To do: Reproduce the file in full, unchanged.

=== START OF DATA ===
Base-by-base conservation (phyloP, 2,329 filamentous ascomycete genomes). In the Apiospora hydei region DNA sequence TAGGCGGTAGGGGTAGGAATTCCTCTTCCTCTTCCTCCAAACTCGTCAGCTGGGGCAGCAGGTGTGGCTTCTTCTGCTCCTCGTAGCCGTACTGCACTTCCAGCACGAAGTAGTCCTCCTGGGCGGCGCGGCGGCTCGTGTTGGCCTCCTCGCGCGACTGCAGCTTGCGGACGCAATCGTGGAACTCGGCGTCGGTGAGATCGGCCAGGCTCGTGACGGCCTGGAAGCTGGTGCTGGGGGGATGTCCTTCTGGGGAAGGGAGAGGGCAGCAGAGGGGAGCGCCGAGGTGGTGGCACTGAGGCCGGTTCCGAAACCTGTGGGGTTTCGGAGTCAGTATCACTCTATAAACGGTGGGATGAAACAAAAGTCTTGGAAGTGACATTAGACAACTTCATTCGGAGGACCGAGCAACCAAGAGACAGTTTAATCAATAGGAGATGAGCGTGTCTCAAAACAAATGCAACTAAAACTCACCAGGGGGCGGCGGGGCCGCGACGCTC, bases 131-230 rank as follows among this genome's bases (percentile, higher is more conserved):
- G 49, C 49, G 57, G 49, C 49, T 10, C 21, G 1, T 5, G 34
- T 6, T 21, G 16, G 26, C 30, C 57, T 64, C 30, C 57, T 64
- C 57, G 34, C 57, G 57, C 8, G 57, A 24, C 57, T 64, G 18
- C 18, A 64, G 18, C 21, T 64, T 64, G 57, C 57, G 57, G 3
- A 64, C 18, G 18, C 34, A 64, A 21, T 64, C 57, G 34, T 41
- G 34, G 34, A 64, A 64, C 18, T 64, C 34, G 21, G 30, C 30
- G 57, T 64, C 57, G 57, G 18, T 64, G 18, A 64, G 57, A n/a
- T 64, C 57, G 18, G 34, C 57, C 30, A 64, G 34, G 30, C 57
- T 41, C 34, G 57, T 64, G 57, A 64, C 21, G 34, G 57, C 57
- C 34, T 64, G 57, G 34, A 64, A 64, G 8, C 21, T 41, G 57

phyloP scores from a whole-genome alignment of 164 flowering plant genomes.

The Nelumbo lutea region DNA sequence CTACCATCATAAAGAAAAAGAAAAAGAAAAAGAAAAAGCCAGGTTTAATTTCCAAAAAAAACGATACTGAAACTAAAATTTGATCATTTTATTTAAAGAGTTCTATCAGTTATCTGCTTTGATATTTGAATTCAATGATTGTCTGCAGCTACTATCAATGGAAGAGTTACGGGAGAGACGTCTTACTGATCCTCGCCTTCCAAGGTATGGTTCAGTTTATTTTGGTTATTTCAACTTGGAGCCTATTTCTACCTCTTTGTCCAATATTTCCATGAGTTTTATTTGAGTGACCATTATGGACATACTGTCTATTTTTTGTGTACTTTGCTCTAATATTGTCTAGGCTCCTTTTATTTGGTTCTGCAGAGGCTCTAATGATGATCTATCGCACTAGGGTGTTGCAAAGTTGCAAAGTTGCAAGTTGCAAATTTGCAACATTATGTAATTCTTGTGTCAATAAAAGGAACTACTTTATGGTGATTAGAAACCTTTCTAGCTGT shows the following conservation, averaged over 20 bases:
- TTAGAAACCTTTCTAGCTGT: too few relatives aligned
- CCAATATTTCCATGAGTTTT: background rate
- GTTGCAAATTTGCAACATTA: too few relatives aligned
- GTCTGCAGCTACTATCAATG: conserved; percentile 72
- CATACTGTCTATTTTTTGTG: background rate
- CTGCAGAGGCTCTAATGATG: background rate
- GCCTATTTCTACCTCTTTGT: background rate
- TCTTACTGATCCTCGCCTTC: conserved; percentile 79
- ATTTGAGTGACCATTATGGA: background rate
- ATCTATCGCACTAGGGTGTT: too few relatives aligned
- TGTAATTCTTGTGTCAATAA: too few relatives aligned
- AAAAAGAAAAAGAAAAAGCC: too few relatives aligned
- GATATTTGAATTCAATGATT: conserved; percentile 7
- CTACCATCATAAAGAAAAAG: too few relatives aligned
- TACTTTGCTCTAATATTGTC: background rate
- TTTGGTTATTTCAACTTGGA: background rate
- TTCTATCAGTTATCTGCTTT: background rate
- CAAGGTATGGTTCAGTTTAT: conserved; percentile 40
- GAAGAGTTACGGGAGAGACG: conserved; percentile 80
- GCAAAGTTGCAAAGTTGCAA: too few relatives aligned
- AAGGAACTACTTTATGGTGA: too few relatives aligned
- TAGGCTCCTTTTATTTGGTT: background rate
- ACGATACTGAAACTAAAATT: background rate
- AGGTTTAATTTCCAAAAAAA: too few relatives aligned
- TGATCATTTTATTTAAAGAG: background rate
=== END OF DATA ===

Base-by-base conservation (phyloP, 2,329 filamentous ascomycete genomes). In the Apiospora hydei region DNA sequence TAGGCGGTAGGGGTAGGAATTCCTCTTCCTCTTCCTCCAAACTCGTCAGCTGGGGCAGCAGGTGTGGCTTCTTCTGCTCCTCGTAGCCGTACTGCACTTCCAGCACGAAGTAGTCCTCCTGGGCGGCGCGGCGGCTCGTGTTGGCCTCCTCGCGCGACTGCAGCTTGCGGACGCAATCGTGGAACTCGGCGTCGGTGAGATCGGCCAGGCTCGTGACGGCCTGGAAGCTGGTGCTGGGGGGATGTCCTTCTGGGGAAGGGAGAGGGCAGCAGAGGGGAGCGCCGAGGTGGTGGCACTGAGGCCGGTTCCGAAACCTGTGGGGTTTCGGAGTCAGTATCACTCTATAAACGGTGGGATGAAACAAAAGTCTTGGAAGTGACATTAGACAACTTCATTCGGAGGACCGAGCAACCAAGAGACAGTTTAATCAATAGGAGATGAGCGTGTCTCAAAACAAATGCAACTAAAACTCACCAGGGGGCGGCGGGGCCGCGACGCTC, bases 131-230 rank as follows among this genome's bases (percentile, higher is more conserved):
- G 49, C 49, G 57, G 49, C 49, T 10, C 21, G 1, T 5, G 34
- T 6, T 21, G 16, G 26, C 30, C 57, T 64, C 30, C 57, T 64
- C 57, G 34, C 57, G 57, C 8, G 57, A 24, C 57, T 64, G 18
- C 18, A 64, G 18, C 21, T 64, T 64, G 57, C 57, G 57, G 3
- A 64, C 18, G 18, C 34, A 64, A 21, T 64, C 57, G 34, T 41
- G 34, G 34, A 64, A 64, C 18, T 64, C 34, G 21, G 30, C 30
- G 57, T 64, C 57, G 57, G 18, T 64, G 18, A 64, G 57, A n/a
- T 64, C 57, G 18, G 34, C 57, C 30, A 64, G 34, G 30, C 57
- T 41, C 34, G 57, T 64, G 57, A 64, C 21, G 34, G 57, C 57
- C 34, T 64, G 57, G 34, A 64, A 64, G 8, C 21, T 41, G 57

phyloP scores from a whole-genome alignment of 164 flowering plant genomes.

The Nelumbo lutea region DNA sequence CTACCATCATAAAGAAAAAGAAAAAGAAAAAGAAAAAGCCAGGTTTAATTTCCAAAAAAAACGATACTGAAACTAAAATTTGATCATTTTATTTAAAGAGTTCTATCAGTTATCTGCTTTGATATTTGAATTCAATGATTGTCTGCAGCTACTATCAATGGAAGAGTTACGGGAGAGACGTCTTACTGATCCTCGCCTTCCAAGGTATGGTTCAGTTTATTTTGGTTATTTCAACTTGGAGCCTATTTCTACCTCTTTGTCCAATATTTCCATGAGTTTTATTTGAGTGACCATTATGGACATACTGTCTATTTTTTGTGTACTTTGCTCTAATATTGTCTAGGCTCCTTTTATTTGGTTCTGCAGAGGCTCTAATGATGATCTATCGCACTAGGGTGTTGCAAAGTTGCAAAGTTGCAAGTTGCAAATTTGCAACATTATGTAATTCTTGTGTCAATAAAAGGAACTACTTTATGGTGATTAGAAACCTTTCTAGCTGT shows the following conservation, averaged over 20 bases:
- TTAGAAACCTTTCTAGCTGT: too few relatives aligned
- CCAATATTTCCATGAGTTTT: background rate
- GTTGCAAATTTGCAACATTA: too few relatives aligned
- GTCTGCAGCTACTATCAATG: conserved; percentile 72
- CATACTGTCTATTTTTTGTG: background rate
- CTGCAGAGGCTCTAATGATG: background rate
- GCCTATTTCTACCTCTTTGT: background rate
- TCTTACTGATCCTCGCCTTC: conserved; percentile 79
- ATTTGAGTGACCATTATGGA: background rate
- ATCTATCGCACTAGGGTGTT: too few relatives aligned
- TGTAATTCTTGTGTCAATAA: too few relatives aligned
- AAAAAGAAAAAGAAAAAGCC: too few relatives aligned
- GATATTTGAATTCAATGATT: conserved; percentile 7
- CTACCATCATAAAGAAAAAG: too few relatives aligned
- TACTTTGCTCTAATATTGTC: background rate
- TTTGGTTATTTCAACTTGGA: background rate
- TTCTATCAGTTATCTGCTTT: background rate
- CAAGGTATGGTTCAGTTTAT: conserved; percentile 40
- GAAGAGTTACGGGAGAGACG: conserved; percentile 80
- GCAAAGTTGCAAAGTTGCAA: too few relatives aligned
- AAGGAACTACTTTATGGTGA: too few relatives aligned
- TAGGCTCCTTTTATTTGGTT: background rate
- ACGATACTGAAACTAAAATT: background rate
- AGGTTTAATTTCCAAAAAAA: too few relatives aligned
- TGATCATTTTATTTAAAGAG: background rate